USPS asking homeowners to move mailboxes across highway; residents fear it's too dangerous
WALKER - The United States Postal Service is working to make deliveries more efficient, but there's resistance from some people who are used to having their mail delivered in the box in front of their home.
Virginia Carson says what the USPS wants her to do is too dangerous and contacted 2 On Your Side for help.
Carson lives in a curve on Springfield Road in Walker, La. It's a busy 55 mph highway, but at times, cars and large trucks are driving through at higher speeds.
This is why Carson says it's crazy that the USPS wants her and other homes around her to move their mailboxes to the other side of the street. It would require Carson to walk across the highway to get the mail and stand in the street since there's a steep drop-off on the other side.
"I'm not walking across that highway," she said.
For years, Carson says the mail has been delivered on both sides of the street. Now, the post office wants everyone to move their boxes to one side of the road to make it more efficient for their delivery drivers.
The Postmaster sent letters that say with the addition of nearly 800 new Walker addresses in the last couple of years, adjustments are needed to make mail delivery more efficient. The letter says people have until April 1 to move their mailboxes to the other side of the street. Carson says there's another solution.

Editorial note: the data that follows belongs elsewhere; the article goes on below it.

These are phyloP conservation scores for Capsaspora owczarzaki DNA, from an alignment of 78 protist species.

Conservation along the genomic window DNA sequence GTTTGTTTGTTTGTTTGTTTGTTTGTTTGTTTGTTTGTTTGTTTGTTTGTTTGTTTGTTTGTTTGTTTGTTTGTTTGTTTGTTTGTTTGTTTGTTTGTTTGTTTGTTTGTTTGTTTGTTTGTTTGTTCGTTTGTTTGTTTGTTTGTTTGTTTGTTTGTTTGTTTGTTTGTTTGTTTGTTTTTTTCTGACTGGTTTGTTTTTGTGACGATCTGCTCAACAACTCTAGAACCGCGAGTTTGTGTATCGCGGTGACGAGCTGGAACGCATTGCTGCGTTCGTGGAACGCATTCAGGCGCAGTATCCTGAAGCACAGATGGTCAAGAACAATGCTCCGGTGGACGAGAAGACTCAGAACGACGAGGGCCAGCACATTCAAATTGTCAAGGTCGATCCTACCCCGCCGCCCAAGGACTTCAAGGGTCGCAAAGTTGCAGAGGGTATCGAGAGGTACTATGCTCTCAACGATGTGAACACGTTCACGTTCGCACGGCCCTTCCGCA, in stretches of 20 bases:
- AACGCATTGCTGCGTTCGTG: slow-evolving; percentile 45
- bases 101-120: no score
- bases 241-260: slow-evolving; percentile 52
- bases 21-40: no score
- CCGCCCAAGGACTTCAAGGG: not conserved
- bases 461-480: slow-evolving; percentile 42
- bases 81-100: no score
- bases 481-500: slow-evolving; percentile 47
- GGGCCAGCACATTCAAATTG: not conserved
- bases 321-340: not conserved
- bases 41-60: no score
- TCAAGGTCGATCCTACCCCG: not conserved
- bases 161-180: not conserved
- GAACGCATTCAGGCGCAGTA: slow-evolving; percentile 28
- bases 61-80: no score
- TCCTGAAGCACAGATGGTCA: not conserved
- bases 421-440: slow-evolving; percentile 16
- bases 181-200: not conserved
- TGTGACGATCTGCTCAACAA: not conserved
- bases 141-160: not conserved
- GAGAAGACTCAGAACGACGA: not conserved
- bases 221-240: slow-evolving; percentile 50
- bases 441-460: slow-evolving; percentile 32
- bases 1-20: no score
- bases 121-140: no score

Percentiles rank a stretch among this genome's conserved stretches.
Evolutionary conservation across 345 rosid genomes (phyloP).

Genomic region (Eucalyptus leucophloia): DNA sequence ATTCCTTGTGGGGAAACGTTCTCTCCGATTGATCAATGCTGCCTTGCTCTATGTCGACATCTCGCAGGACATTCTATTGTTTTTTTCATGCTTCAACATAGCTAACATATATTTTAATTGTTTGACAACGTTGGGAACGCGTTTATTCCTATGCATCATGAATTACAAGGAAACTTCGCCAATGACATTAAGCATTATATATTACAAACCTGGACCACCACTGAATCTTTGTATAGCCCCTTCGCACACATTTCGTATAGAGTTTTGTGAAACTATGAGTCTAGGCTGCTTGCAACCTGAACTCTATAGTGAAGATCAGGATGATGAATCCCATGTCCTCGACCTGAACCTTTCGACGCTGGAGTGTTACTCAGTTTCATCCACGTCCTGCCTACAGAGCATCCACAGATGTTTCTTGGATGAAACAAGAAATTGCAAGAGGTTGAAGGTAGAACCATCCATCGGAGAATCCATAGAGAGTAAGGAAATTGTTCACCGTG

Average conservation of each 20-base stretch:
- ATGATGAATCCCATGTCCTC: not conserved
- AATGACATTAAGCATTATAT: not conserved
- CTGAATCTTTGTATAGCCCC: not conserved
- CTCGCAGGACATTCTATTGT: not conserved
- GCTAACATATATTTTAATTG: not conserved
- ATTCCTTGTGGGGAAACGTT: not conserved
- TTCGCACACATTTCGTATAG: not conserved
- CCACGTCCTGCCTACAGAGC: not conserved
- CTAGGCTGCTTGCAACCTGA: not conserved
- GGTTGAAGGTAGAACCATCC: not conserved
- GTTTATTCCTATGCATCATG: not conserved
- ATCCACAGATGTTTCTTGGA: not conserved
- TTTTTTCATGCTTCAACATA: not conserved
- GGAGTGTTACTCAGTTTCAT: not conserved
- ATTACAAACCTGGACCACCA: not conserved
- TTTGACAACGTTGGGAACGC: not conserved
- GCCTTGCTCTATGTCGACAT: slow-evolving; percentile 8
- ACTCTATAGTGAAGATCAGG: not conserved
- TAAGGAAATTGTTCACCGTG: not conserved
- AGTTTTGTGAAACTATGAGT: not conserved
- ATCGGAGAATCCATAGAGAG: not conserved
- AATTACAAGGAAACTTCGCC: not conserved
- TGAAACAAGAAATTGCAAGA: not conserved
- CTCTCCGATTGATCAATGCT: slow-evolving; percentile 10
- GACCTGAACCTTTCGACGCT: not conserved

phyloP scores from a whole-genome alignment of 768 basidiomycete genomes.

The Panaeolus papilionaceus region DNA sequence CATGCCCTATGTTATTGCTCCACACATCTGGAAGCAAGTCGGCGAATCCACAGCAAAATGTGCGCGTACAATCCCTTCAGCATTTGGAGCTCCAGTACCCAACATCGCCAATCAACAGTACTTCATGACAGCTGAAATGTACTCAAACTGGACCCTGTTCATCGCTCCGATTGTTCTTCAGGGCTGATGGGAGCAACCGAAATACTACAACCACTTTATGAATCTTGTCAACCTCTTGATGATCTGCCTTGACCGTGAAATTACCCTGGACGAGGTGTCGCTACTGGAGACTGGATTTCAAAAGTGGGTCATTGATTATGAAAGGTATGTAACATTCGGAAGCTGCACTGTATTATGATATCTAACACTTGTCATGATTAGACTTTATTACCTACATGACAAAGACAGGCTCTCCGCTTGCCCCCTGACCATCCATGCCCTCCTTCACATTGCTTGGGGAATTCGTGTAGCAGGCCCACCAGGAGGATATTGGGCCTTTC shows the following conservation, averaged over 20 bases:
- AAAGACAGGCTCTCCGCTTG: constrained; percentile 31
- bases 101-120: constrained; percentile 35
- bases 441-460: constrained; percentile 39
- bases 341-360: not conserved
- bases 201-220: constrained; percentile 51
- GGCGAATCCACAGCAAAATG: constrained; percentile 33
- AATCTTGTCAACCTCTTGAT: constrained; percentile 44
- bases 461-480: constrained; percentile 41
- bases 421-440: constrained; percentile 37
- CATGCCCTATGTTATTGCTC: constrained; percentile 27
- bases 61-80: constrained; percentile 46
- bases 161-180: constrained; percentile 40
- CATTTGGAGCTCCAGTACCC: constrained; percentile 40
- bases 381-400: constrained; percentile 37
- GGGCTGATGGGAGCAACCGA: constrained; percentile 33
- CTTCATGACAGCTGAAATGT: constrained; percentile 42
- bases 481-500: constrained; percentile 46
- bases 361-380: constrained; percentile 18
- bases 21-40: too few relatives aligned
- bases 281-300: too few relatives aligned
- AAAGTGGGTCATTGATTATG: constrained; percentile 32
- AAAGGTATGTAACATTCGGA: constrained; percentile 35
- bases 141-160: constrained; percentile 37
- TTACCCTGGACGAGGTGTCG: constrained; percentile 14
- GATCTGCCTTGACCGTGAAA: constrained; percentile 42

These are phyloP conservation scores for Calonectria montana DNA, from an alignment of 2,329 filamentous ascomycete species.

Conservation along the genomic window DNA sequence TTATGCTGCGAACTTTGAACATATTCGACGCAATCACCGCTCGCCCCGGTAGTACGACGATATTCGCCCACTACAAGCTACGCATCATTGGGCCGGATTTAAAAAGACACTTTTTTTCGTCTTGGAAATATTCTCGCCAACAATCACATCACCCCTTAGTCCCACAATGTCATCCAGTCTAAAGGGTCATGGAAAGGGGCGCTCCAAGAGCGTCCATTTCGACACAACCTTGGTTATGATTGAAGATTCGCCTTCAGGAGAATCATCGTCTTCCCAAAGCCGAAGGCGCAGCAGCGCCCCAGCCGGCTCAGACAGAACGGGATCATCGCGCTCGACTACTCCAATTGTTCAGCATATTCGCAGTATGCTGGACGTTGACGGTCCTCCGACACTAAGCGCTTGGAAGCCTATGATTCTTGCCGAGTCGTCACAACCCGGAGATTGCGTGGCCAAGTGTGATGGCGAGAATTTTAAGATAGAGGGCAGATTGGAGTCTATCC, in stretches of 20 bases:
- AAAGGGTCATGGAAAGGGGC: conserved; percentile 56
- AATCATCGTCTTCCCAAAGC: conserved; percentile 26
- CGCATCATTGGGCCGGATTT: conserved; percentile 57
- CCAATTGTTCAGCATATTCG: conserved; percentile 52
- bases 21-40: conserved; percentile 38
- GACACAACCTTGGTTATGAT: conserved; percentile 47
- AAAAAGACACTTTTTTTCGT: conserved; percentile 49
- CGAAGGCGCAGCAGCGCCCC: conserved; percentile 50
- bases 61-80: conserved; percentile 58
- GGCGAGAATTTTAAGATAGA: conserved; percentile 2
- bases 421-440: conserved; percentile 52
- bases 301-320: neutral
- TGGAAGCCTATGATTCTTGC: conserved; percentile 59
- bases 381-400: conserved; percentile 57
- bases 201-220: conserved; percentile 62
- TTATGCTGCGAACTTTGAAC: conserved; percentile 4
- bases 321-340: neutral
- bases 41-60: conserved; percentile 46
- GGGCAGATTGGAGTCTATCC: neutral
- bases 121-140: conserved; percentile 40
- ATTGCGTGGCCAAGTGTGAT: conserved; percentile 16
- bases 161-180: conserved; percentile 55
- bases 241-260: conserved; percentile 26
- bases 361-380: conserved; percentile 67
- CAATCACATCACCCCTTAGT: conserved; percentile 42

"Hire another mail carrier and leave our mailboxes where they are."
The USPS says pieces of mail that don't fit in her mailbox would still be dropped off at her front door.
Carson says she lives on a dangerous curve, and it was just a few days ago that an accident happened. She says she has seen at least eight wrecks in the 15 years she's lived there. Carson doesn't want to be involved in number nine.
"I don't know what's coming. I can't see what's coming there," she said.
If she doesn't move her mailbox in the next few days, her mail will be held at the post office for some time. The USPS says it's working to accommodate growth, and when warranted, it will evaluate delivery routes and implement adjustments. In this case, the postal service says it has worked with residents on Springfield Road and continues to do so.
The USPS says if Carson doesn't wish to move her mailbox, she can get a P.O. Box or move her mailbox to a side street. Carson says she's worried if she moves her mailbox to a side street, emergency vehicles will have trouble finding her.
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